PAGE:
Traditionally, home design is a linear process. An architect designs the framework and then each team makes their elements fit into that framework, solving problems as they arise. This can cause problems, like rooms that don’t get enough forced air or plumbing fixtures with low water pressure. Contractors often struggle to merge innovative systems into traditional designs. Integrated design treats all the contractors and subcontractors as a team incorporating the HVAC, wiring, lighting, insulation, site planning, plumbing, and other elements from the beginning. Integrated design allows the team to take more creative approaches to creating high-performance houses and green designs.
Integrated Design Begins With Framing
In integral design, the architect and the HVAC engineer pass ideas back and forth in the planning stage. They can work out framing techniques that leave more room for insulation and create a tight building envelope, so smaller HVAC equipment can be installed. Plumbers and electricians are also given a voice early in the process, so they can incorporate their best ideas. When the house is framed, the structure already incorporates everything the contractors will need to implement their innovations.
Architects don’t always work with heating and cooling in mind. Considerations like ductwork and HVAC system closets conflict with aesthetics and often are placed second. Working together, the architect and HVAC engineer can consider options like ductless mini-split systems that eliminate the need for ductwork. If ductwork is used, the channels can be designed with input from the HVAC team, rather than forcing them to use what they are given in spite of inefficiencies that might prevent airflow to some rooms or create leakage.
Conserving Water With Integrated Plumbing
Conserving water is just as important as conserving power. It’s easier to equip a home with high-efficiency green systems like on-demand water heaters, drain water heat recovery systems, and gray water systems if the house is designed from the ground up to accommodate them.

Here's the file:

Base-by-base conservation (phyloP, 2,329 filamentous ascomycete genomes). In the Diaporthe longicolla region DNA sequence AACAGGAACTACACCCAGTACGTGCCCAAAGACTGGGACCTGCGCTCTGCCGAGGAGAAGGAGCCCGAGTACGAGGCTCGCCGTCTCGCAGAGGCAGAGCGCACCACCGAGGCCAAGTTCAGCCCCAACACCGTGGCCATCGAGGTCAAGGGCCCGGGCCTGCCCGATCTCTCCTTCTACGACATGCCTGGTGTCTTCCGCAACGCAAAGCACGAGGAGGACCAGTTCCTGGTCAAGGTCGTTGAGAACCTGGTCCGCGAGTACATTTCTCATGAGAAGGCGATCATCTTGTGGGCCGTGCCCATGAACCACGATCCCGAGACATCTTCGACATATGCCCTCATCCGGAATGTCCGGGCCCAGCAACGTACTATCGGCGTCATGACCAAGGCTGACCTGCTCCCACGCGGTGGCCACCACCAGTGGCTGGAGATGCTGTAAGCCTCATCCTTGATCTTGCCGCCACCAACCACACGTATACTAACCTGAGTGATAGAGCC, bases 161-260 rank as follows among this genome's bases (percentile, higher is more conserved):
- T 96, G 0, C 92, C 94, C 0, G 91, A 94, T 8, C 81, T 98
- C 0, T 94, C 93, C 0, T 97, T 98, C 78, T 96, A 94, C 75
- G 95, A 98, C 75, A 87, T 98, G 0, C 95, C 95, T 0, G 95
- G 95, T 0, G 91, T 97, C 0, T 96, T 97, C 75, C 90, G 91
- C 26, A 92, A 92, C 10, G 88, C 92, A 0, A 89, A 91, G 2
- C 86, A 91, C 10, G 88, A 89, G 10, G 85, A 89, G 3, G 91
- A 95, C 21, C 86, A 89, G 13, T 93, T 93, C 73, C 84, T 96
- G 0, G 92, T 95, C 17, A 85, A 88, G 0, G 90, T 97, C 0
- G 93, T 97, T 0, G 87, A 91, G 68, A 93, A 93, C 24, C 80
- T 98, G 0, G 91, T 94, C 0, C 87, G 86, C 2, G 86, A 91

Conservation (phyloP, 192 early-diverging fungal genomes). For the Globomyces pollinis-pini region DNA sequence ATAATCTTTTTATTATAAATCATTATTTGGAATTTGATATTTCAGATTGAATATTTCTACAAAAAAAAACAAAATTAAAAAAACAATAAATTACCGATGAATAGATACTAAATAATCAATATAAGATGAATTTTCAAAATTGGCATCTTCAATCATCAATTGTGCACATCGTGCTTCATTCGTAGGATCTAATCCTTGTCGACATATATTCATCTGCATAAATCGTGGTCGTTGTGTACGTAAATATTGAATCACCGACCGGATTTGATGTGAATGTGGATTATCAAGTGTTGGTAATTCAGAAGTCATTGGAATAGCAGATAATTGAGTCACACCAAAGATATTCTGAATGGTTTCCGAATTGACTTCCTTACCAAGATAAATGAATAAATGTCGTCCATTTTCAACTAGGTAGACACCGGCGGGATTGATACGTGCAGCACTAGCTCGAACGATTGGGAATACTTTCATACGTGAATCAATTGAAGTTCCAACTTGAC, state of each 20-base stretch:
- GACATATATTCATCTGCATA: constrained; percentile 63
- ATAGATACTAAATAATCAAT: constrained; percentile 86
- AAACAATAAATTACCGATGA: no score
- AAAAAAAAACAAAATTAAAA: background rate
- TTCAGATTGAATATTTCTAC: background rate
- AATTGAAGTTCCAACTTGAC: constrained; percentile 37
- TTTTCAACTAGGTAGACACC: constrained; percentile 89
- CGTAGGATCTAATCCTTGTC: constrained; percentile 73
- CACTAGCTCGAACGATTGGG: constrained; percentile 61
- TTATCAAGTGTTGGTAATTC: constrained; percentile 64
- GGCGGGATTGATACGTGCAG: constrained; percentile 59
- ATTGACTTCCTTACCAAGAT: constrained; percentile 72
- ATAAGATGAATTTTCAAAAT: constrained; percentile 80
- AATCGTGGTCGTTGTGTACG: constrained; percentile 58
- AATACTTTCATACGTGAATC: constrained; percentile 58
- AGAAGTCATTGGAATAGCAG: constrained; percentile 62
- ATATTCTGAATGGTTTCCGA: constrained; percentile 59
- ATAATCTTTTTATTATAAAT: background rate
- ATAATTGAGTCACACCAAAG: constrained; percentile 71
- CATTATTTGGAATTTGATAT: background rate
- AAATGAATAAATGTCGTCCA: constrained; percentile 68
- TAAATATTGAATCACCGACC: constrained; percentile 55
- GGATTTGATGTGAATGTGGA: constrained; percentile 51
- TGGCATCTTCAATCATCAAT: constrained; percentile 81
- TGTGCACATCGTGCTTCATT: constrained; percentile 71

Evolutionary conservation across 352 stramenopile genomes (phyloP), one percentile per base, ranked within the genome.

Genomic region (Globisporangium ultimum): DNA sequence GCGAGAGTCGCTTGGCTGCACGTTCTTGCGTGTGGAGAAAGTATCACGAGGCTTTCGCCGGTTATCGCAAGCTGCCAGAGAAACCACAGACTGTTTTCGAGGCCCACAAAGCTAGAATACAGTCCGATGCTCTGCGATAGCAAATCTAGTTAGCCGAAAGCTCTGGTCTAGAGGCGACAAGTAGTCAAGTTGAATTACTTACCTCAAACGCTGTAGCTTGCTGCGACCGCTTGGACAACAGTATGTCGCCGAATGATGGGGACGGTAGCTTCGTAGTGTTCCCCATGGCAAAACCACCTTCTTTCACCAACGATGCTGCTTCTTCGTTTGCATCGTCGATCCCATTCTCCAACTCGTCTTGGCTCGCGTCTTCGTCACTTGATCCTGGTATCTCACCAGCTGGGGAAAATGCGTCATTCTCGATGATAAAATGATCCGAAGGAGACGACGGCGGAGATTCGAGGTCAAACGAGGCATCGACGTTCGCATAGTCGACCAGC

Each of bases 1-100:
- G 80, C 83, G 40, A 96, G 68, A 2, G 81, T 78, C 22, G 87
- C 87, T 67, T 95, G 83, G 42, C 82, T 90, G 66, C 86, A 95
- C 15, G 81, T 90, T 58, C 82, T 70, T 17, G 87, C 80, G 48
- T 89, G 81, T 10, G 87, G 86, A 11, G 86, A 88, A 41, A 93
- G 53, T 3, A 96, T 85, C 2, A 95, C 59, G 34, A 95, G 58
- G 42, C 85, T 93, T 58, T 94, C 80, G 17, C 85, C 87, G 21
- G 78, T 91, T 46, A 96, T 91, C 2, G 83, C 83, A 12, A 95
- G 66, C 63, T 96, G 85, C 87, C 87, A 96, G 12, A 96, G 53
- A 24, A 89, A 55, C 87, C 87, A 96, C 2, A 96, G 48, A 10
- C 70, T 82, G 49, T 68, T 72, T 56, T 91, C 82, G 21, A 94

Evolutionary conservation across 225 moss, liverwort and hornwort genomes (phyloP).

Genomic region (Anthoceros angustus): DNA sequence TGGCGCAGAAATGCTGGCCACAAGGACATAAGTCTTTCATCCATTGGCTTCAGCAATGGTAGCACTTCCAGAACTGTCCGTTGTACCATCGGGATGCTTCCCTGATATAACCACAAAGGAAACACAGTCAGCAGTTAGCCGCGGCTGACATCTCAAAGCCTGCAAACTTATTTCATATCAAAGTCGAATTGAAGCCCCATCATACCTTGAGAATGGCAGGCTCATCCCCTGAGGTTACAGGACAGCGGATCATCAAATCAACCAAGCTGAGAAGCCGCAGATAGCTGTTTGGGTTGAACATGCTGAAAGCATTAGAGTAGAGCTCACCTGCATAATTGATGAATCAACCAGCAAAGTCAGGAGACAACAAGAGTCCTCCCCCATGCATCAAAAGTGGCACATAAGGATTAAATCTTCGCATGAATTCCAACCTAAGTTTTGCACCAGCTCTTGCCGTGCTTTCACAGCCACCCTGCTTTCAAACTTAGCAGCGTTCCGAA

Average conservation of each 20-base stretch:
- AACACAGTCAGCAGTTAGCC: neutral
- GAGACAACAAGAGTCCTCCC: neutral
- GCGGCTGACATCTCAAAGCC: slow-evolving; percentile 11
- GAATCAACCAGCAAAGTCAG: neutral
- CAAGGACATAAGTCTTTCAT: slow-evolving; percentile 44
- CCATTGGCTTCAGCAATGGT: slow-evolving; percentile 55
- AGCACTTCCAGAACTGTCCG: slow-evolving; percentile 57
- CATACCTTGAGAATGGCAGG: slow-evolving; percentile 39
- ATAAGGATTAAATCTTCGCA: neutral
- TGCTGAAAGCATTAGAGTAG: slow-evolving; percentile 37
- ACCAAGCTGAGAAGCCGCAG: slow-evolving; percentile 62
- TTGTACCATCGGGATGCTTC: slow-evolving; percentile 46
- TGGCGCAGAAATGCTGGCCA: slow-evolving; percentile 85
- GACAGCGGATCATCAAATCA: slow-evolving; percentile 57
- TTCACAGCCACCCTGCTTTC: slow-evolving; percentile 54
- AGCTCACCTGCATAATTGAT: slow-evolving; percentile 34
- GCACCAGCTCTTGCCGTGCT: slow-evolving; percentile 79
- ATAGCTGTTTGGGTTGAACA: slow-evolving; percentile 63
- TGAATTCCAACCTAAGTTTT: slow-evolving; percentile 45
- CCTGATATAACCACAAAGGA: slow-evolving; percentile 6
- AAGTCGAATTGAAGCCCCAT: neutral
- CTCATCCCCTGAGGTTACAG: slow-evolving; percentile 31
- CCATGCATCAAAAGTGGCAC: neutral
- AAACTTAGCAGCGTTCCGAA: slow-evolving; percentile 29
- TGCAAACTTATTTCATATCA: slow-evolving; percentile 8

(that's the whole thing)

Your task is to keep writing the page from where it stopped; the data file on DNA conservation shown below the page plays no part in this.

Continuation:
Integrating Electrical Systems
Electricity is the foundation of other systems. It powers the HVAC system and heats the water for the plumbing system. An electrical engineer who collaborates in the early design process can ensure that adequate wiring will be available at the right locations to power those ductless mini-split systems and on-demand water heaters. The electrical contractor can also evaluate the feasibility of alternative energy sources, including wind and solar.
Each building is different, and every design has its own needs. When commercial builders create integrated designs, the team can become incredibly diverse and might include civil engineers, fire protection, audio-visual, and acoustical engineers. Residential homes might include some of those elements, along with landscaping, lighting design, and other aesthetic and practical considerations that are important to the individual site.
Integrated building design is a new concept, but it is one that makes a lot of sense. It’s a great way to eliminate potential problems when contractors need to fit their elements into the home’s framework. At its best, integrated design encourages synergistic thinking, bringing all the elements of a home together in creative ways that maximize the performance of the house through all its systems.